Newb question about curing.

Discussion in 'Sausage' started by nichiowa, Sep 9, 2015.

  1. So I know this is probably common knowledge here, but I can not wrap my head around it.  Why does everyone cure their meat if they are just going to smoke and cook it until it gets to a "safe" internal temp?  It does not make sense why I would cure something just to cook it, I was under the assumption that when meat is cured it is safe at that point.  Please enlighten me as I as seriously confused at this point.
     
  2. daveomak

    daveomak Smoking Guru OTBS Member SMF Premier Member

    When you smoke meat, that happens in a reduced oxygen environment.... If smoking takes a long time, that is a ripe environment for botulism and other food borne pathogens to grow... warm, moist, low oxygen is perfect for botulism.... ground meats like sausage, are especially susceptible.... You can kill botulism at about 185 deg. F but that won't kill the spores... spores will die somewhere around 240 deg. F....
     
    Last edited: Sep 9, 2015
  3. chewmeister

    chewmeister Smoking Fanatic SMF Premier Member

    It depends on the temp you smoke at, what you're smoking, and how long it takes the product to achieve a safe IT.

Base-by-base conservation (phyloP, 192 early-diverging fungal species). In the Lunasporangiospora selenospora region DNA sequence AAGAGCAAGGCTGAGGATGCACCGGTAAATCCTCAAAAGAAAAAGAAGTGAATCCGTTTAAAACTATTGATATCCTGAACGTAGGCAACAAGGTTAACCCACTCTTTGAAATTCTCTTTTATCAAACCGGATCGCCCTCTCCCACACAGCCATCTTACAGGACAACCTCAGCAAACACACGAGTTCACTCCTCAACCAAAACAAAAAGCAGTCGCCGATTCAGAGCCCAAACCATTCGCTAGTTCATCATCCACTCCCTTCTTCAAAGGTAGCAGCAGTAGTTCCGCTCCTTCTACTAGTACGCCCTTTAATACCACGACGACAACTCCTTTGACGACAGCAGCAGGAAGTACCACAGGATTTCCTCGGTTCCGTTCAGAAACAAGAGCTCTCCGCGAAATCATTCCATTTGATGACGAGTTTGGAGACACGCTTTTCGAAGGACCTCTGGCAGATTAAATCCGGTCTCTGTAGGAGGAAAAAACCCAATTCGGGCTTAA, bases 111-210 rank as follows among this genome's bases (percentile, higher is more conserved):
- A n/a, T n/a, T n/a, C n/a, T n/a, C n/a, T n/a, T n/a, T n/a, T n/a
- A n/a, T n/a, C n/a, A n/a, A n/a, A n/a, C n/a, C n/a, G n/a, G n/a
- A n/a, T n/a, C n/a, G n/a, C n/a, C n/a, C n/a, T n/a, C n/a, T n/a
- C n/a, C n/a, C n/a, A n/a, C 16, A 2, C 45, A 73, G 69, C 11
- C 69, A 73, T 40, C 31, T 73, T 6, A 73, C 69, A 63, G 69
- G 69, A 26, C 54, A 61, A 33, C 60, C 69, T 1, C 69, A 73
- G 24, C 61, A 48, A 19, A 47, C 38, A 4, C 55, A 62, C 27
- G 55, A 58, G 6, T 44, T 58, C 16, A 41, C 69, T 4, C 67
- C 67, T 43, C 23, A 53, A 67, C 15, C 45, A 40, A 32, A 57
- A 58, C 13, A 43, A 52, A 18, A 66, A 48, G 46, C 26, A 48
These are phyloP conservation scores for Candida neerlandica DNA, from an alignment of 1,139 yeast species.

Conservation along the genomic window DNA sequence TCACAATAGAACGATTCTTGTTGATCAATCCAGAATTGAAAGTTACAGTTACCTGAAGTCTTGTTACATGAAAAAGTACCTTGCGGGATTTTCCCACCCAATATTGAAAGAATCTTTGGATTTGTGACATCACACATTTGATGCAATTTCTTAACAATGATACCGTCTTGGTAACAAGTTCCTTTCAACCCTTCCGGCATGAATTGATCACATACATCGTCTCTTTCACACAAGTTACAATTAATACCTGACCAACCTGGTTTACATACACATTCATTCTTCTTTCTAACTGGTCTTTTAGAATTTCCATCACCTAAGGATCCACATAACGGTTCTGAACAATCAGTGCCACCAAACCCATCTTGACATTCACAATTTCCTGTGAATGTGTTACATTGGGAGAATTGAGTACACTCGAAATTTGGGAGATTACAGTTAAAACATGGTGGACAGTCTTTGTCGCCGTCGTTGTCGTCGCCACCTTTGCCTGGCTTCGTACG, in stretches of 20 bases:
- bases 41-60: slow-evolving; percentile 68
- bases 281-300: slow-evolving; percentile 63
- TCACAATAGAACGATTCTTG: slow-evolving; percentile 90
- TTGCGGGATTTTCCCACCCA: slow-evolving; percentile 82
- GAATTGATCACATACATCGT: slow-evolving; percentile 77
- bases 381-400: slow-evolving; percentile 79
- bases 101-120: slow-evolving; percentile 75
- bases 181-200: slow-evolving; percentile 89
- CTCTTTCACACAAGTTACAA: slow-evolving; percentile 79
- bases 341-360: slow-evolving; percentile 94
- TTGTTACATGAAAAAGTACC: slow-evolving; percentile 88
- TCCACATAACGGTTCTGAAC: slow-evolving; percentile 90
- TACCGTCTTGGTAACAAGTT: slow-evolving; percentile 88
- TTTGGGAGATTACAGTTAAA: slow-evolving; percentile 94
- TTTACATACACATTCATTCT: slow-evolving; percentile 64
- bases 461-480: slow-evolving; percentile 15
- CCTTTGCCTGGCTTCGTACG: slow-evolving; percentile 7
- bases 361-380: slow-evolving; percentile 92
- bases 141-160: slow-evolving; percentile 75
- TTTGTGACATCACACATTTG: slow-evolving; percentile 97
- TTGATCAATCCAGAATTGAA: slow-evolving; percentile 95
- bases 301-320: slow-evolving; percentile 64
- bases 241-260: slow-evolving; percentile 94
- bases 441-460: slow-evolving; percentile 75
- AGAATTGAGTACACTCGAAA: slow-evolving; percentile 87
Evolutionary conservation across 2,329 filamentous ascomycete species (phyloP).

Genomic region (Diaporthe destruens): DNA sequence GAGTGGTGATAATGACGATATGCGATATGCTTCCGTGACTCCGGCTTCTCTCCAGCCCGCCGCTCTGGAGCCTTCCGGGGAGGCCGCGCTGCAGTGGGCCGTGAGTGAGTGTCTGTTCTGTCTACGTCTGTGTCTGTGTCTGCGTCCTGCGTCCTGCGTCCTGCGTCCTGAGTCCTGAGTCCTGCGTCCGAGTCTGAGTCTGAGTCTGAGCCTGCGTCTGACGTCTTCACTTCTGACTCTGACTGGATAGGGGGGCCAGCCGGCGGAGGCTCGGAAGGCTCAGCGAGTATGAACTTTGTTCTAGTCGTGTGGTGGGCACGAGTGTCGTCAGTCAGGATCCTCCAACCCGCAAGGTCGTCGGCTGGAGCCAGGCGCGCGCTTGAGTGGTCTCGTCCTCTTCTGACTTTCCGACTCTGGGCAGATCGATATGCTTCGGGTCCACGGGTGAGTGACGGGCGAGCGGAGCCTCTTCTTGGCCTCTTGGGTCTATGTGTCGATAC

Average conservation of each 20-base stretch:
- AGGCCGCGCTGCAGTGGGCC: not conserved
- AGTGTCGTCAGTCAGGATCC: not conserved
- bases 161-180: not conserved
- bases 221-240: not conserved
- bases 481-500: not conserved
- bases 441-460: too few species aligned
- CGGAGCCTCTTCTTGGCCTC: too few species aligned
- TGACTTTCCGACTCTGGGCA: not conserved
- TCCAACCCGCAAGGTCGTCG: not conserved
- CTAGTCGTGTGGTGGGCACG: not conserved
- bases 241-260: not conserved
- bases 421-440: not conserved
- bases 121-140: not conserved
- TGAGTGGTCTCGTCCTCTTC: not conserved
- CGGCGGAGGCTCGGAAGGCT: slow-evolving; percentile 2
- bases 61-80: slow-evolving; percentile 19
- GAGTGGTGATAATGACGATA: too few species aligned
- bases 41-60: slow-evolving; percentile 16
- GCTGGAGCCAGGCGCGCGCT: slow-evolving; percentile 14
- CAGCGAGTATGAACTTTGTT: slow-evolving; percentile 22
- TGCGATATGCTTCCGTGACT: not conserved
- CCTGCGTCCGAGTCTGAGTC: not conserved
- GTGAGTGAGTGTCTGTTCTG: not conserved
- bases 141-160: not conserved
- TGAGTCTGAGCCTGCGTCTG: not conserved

4. So the curing is to make it safe to take an extended amount of time to smoke and get to optimal tamp then?
     
  5. chewmeister

    chewmeister Smoking Fanatic SMF Premier Member

    Generally speaking, yes. Cured products are usually smoked at a lower temperature than uncured products for a longer period of time. Raw products such as pork butt, uncured sausage, etc. are smoked at higher temps, usually above 200 degrees while cured products are started at and smoked at much lower temps like 160-180 degrees. The cure is there to prevent pathogens from developing at those lower temps. Hope this helps.
     
  6. mr t 59874

    mr t 59874 Master of the Pit SMF Premier Member

    Flavor my friend, flavor.  In order to get the wonderful flavor of fully cured bacon,  cure for the cure manufacturers recommended  curing  time.  This is important for the long slow smoking times required for the ultimate end result.  This is not the time to cut corners.  Your patience will be well rewarded.

    T  
     

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